# surjection

## English

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A surjection

### Etymology

From French surjection, introduced by Nicolas Bourbaki in their treatise Éléments de mathématique. Ultimately borrowed from Latin superiectiō (a throwing over or on; (fig.) an exaggeration, a hyperbole).[1]

### Pronunciation

• IPA(key): /sɜː(ɹ).dʒɛk.ʃən/

### Noun

surjection (plural surjections)

1. (set theory) A function that is a many-to-one mapping; (formally) Any function ${\displaystyle f:X\rightarrow Y}$  for which for every ${\displaystyle y\in Y}$ , there is at least one ${\displaystyle x\in X}$  such that ${\displaystyle f(x)=y}$ .
• 1992, Rowan Garnier, John Taylor, Discrete Mathematics for New Technology, Institute of Physics Publishing, page 220,
In some special cases, however, the number of surjections ${\displaystyle A\rightarrow B}$  can be identified.
• 1999, M. Pavaman Murthy, A survey of obstruction theory for projective modules of top rank, Tsit-Yuen Lam, Andy R. Magid (editors), Algebra, K-theory, Groups, and Education: On the Occasion of Hyman Bass's 65th Birthday, American Mathematical Society, page 168,
Let ${\displaystyle J=\cap _{i}m_{i}}$  be the (irredundant) primary decomposition of ${\displaystyle J}$ . We associate to the pair ${\displaystyle (J,\omega )}$  the element ${\displaystyle \textstyle \sum _{i}(m_{i},\omega _{i})\in G}$ , where ${\displaystyle \omega _{i}}$  is the equivalence class of surjections from ${\displaystyle L/m_{i}L\oplus (A/m_{i})^{n-1}}$  to ${\displaystyle m_{i}/m_{i}^{2}}$  induced by ${\displaystyle \omega }$ .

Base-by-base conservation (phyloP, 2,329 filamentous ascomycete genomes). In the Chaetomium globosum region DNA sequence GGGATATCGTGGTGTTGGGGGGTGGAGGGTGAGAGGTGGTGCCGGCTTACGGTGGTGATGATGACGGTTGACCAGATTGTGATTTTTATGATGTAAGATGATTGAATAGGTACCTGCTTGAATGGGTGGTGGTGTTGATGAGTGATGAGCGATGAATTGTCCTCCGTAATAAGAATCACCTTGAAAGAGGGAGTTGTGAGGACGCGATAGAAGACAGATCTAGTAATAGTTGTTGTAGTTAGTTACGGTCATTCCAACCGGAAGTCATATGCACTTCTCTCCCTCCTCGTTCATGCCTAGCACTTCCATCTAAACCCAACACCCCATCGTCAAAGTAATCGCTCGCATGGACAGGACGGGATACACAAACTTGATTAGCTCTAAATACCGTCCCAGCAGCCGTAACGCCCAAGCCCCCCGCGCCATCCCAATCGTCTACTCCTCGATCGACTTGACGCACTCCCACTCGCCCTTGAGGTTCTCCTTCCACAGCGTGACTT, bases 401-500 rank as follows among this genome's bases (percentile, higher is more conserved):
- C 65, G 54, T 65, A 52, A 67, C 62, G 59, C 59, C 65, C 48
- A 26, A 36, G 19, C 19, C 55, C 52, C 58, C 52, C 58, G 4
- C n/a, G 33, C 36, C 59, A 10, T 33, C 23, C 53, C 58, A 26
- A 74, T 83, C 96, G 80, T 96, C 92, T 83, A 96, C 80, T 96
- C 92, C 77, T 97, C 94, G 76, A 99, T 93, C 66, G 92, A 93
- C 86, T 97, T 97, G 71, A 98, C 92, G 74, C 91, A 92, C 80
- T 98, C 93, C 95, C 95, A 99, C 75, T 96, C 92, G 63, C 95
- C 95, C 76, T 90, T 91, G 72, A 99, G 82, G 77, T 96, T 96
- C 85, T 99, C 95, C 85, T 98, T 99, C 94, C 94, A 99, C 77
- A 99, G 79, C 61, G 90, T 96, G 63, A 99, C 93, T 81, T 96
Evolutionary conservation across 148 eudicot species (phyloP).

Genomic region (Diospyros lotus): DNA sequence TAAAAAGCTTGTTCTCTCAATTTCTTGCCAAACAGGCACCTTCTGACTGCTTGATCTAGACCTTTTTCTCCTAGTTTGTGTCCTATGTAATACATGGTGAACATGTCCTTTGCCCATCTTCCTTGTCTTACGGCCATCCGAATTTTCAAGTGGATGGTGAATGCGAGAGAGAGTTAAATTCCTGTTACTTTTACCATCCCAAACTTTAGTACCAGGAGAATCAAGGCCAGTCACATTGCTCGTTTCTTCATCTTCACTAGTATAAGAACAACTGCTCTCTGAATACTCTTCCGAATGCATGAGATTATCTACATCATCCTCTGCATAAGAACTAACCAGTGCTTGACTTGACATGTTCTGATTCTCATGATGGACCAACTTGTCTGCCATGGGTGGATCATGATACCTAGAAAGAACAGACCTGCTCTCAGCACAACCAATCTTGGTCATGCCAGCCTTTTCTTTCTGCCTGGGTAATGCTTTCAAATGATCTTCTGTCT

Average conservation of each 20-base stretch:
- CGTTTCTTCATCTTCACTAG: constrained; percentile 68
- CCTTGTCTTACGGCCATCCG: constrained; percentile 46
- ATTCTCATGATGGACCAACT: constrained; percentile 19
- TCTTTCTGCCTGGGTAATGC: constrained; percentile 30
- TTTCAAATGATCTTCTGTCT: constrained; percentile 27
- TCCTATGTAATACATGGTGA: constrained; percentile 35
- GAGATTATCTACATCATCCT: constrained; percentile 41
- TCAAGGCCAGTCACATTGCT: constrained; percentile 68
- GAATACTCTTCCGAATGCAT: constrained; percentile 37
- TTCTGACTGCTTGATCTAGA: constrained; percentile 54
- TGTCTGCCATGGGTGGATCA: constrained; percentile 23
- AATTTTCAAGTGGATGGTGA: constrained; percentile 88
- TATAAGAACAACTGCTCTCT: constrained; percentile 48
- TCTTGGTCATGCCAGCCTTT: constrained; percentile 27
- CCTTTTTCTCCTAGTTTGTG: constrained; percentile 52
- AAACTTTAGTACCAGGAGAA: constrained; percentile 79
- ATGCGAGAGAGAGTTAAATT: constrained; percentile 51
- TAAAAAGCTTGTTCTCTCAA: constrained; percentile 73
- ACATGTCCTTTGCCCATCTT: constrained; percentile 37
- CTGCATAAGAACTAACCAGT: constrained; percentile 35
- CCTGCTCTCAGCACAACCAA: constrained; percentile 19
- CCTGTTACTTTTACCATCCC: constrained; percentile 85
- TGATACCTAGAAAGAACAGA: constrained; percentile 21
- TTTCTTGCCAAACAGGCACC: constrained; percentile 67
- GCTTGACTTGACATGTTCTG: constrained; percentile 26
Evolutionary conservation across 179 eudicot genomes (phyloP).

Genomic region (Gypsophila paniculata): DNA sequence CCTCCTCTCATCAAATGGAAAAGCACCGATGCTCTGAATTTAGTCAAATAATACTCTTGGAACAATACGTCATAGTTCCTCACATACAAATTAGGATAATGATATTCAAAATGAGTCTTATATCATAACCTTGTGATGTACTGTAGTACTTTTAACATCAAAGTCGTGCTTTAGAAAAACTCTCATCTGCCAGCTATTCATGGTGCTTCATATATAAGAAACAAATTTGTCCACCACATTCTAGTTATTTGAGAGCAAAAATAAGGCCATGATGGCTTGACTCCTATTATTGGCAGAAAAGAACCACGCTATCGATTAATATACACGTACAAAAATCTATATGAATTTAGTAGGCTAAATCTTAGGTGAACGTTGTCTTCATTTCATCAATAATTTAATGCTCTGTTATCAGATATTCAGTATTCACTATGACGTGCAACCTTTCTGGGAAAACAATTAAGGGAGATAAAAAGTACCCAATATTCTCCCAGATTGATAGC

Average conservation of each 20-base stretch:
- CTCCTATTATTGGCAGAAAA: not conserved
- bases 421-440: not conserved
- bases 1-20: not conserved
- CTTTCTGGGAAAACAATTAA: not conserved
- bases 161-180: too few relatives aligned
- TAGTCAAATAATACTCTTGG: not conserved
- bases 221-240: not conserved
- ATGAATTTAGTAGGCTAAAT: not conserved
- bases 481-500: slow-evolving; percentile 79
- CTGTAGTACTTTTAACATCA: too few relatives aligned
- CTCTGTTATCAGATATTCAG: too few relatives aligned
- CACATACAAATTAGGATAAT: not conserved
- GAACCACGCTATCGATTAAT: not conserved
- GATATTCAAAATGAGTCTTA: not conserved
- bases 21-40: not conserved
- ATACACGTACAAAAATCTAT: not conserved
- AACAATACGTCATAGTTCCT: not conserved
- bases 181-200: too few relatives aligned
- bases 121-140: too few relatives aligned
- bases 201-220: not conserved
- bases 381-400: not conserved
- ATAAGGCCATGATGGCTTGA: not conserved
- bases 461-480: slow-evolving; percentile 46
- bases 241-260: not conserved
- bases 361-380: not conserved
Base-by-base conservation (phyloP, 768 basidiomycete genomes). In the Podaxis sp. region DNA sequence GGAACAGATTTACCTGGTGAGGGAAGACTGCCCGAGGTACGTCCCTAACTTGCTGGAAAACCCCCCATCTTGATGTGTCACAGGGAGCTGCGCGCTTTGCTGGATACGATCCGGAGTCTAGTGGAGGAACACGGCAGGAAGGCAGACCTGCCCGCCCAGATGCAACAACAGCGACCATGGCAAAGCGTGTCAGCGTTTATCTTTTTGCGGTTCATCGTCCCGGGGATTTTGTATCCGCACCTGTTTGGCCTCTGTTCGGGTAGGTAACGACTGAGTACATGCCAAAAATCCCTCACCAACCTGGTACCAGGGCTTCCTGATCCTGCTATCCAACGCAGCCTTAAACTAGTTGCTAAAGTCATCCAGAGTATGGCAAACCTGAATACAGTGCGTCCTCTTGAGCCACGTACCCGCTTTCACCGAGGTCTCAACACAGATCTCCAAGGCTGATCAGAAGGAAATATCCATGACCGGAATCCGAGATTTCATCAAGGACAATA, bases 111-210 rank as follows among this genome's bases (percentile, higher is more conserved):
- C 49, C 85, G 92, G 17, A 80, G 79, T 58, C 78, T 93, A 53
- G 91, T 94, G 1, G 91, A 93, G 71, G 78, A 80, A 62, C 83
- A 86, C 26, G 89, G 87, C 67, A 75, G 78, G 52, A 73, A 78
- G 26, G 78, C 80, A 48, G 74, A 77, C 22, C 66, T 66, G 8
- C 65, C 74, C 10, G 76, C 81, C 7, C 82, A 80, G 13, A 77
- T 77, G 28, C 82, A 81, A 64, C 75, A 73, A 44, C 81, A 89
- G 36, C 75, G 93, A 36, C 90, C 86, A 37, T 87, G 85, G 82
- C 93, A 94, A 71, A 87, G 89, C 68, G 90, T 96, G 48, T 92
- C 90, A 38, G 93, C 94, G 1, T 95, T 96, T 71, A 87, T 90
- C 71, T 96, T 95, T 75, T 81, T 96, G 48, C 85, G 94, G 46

• 2003, Gilles Pisier, Introduction to Operator Space Theory, Cambridge University Press, page 43,
In Banach space theory, a mapping ${\displaystyle u:E\rightarrow F}$  (between Banach spaces) is called a metric surjection if it is onto and if the associated mapping from ${\displaystyle E/{\text{ker}}(u)}$  to ${\displaystyle F}$  is an isometric isomorphism. Moreover, by the classical open mapping theorem, ${\displaystyle u}$  is a surjection iff the associated mapping from ${\displaystyle E/{\text{ker}}(u)}$  to ${\displaystyle F}$  is an isomorphism.

### References

1. ^ sŭperjectĭo, Charlton T. Lewis; Charles Short [1879], A Latin Dictionary, uchicago.edu

## French

### Etymology

Borrowing from Latin superiectiō (a throwing over or on; (fig.) an exaggeration, a hyperbole). Compare injection, bijection, with the same second element but different prefixes.

### Pronunciation

• IPA(key): /syʁ.ʒɛk.sjɔ̃/
•  Audio (file)

### Noun

surjection f (plural surjections)

1. (set theory) surjection